How? In no attempt to be exhaustive...

1. Games provide feedback. This alone triggers more of a dopamine response than more "passive" entertainments like reading or watching. When you are rewarded, you feel good.

2. Games require constant attention. You cannot "turn away" from many games, as you can with many other activities; i.e., you can put down a book, pause a video, shut your eyes during a movie, ask a friend to "hang on" while you go to the rest-room, go inside for a coffee while gardening, etc. Yes, you can pause/save many games at some places... but in some, not. And not while working with...

3. Others. MMOGs provide a whole new method of feedback which "gooses" the "love effect." Not only are you playing the game, you're playing the guild, the "other side," your buddies, etc. Hugely social factors. All the dopamine of making friends, but with few of the real benefits (i.e., you can't often borrow their cars, date their sisters, have their help moving, etc.)

4. Arcanna. We like to be "in the know." Modern games are frequently highly specialized and require huge amounts of time to get good at. When we understand all the rules, subtleties, back-story, etc., we feel like elders, wise-ones, etc. That feeling is another dopa-like high, previously available only to revered members of the tribe/society. Now... 16-year-old Level 60 Paladins can groove on it.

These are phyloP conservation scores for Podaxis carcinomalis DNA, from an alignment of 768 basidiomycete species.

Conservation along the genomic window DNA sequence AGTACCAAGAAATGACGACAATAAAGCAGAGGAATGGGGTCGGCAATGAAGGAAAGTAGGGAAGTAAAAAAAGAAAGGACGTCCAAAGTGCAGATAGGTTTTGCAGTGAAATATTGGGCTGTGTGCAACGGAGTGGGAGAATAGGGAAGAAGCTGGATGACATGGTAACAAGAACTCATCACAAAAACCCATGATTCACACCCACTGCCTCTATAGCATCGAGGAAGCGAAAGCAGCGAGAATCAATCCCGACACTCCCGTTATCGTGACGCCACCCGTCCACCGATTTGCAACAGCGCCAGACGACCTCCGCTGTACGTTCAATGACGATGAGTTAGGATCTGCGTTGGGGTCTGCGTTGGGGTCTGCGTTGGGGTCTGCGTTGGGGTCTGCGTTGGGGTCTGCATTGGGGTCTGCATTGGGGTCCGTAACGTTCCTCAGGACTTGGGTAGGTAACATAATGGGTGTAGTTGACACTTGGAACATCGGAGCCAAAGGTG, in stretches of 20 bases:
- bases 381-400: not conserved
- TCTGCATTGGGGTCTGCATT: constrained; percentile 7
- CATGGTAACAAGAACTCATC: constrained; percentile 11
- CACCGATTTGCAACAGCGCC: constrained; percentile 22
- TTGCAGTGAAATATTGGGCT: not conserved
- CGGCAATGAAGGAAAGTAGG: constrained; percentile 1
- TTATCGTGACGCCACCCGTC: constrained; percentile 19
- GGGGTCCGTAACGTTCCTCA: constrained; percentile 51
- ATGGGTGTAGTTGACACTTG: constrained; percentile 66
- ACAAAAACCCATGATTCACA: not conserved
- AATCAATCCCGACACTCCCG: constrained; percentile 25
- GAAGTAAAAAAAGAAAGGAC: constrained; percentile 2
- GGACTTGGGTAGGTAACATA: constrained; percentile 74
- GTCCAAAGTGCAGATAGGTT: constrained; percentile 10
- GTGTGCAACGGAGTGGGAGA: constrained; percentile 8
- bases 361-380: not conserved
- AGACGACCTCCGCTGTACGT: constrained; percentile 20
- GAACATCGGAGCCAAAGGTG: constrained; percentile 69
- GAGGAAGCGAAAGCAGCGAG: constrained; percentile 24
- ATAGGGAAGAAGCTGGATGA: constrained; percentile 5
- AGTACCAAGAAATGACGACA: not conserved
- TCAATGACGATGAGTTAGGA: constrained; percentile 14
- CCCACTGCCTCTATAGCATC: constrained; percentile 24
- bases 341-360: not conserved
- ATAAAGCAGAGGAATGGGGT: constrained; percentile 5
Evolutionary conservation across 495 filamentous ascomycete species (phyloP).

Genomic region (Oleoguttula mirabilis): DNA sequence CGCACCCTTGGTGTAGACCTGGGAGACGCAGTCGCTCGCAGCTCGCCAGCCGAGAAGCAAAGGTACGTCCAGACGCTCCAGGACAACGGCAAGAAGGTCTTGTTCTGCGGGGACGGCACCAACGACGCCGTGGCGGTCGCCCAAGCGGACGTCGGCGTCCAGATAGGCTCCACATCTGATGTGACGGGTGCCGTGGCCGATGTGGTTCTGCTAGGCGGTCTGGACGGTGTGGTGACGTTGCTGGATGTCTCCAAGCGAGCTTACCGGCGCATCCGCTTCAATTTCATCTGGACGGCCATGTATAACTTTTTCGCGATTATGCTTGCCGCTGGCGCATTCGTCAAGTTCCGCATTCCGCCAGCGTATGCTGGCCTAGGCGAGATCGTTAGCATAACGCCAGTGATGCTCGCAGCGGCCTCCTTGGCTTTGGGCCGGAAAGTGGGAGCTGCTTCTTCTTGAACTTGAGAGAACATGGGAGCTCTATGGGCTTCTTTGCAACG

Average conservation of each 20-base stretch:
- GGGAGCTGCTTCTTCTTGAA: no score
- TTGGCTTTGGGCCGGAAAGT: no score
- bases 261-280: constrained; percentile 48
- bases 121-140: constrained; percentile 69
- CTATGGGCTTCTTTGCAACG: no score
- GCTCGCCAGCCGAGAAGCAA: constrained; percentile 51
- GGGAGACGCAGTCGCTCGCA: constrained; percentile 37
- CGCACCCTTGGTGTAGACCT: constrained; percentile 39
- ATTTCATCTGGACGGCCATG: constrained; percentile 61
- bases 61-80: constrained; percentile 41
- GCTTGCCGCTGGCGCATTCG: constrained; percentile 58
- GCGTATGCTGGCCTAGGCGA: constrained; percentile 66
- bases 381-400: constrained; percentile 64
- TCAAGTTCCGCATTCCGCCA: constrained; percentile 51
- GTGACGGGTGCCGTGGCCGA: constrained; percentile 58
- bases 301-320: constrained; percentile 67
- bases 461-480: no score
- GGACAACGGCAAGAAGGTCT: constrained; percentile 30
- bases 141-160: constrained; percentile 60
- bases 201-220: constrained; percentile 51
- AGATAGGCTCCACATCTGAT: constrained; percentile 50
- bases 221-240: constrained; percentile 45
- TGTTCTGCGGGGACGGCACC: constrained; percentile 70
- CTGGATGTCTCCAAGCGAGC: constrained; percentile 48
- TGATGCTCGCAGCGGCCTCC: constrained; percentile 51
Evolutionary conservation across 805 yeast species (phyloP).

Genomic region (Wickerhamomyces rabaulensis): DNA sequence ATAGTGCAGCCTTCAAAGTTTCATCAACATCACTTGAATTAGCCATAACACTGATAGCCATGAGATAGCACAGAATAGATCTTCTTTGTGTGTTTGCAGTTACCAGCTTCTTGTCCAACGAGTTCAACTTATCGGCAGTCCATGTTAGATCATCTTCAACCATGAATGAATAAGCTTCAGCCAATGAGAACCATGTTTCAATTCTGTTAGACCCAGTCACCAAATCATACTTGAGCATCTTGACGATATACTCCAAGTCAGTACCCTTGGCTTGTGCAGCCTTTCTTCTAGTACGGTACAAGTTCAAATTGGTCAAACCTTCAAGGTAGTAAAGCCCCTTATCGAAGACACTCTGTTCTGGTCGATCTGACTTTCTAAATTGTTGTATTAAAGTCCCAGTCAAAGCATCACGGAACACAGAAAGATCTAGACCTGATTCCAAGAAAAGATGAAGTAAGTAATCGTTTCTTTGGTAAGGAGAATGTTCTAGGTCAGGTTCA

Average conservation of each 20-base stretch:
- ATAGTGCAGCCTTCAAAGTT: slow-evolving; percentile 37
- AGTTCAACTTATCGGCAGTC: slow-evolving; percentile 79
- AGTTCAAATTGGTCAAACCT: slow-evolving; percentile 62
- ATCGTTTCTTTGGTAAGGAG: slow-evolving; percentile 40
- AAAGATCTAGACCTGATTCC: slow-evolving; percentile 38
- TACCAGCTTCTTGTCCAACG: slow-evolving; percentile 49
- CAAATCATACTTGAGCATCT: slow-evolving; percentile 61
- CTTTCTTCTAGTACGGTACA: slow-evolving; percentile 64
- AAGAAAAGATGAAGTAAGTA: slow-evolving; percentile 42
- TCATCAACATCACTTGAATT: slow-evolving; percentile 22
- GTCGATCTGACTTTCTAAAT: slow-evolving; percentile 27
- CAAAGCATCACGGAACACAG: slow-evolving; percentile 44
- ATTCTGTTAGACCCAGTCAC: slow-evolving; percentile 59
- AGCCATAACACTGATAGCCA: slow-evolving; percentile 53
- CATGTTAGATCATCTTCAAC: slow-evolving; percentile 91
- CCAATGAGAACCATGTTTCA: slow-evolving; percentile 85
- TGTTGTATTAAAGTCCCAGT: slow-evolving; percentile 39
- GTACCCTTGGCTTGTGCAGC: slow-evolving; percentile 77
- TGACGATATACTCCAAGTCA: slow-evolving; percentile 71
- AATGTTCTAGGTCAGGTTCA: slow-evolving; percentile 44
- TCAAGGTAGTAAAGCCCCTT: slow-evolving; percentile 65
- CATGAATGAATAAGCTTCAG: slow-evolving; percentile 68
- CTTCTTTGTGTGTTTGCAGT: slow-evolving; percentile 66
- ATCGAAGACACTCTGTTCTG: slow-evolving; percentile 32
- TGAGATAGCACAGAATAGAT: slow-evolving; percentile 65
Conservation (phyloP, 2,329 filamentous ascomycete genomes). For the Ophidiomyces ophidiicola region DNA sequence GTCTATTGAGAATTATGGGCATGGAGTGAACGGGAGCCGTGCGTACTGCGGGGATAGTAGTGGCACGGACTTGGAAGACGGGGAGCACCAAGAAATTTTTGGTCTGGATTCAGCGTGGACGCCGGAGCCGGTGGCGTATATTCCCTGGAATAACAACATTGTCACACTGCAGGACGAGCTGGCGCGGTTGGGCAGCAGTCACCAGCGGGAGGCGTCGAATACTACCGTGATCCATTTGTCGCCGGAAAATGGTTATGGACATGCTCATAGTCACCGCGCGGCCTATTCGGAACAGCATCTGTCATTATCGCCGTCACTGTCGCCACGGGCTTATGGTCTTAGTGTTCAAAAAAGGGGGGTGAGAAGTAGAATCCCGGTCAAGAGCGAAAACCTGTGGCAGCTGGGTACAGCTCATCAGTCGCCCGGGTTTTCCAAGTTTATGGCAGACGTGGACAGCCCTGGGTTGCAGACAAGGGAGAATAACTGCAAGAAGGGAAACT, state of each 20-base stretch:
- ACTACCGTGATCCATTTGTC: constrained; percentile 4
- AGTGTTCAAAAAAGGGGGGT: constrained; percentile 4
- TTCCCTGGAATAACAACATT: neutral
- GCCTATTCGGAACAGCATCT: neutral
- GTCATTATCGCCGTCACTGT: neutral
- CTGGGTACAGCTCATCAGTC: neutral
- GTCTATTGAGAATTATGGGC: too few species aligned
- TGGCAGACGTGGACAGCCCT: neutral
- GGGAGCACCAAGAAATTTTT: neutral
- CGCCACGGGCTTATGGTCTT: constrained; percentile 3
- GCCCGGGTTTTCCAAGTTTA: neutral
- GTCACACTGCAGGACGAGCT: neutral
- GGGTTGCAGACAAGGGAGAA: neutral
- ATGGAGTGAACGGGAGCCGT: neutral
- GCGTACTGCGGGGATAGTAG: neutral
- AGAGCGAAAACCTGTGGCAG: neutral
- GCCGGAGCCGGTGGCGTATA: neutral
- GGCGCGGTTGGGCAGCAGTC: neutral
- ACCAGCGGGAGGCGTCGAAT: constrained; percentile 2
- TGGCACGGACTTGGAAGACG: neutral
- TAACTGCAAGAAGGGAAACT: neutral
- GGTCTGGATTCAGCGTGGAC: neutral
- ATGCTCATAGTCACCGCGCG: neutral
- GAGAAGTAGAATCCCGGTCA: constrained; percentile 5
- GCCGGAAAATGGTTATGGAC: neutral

I like games. A lot. Play them a lot. Play them with my 6-year-old. But I'm starting to worry. I think that we need to look at what elements add to the "addictive" aspects, what elements add to the "healthy" aspects, and maybe work to minimize the former and maximize the latter.


What's interesting to me is that games are an activity that offers compelling enjoyment instead of a snack cracker or beverage.

Many players use the term "addictive" as high praise, such as; "That game is so cool, it's so addictive!"

However, another finding from XEODesign's research with non-gamers is that many don't play or no longer play because they find games "too addictive." Or in the words of a former player:

"I won't play his games because someone has to remember to take care of the kids."

This awareness limits the appeal of games for many, especially as they get older. If game appeal relies too much on addiction or addiction-like attraction, then there is a potential market for healthy fun games that give something back to the player in exchange for their time.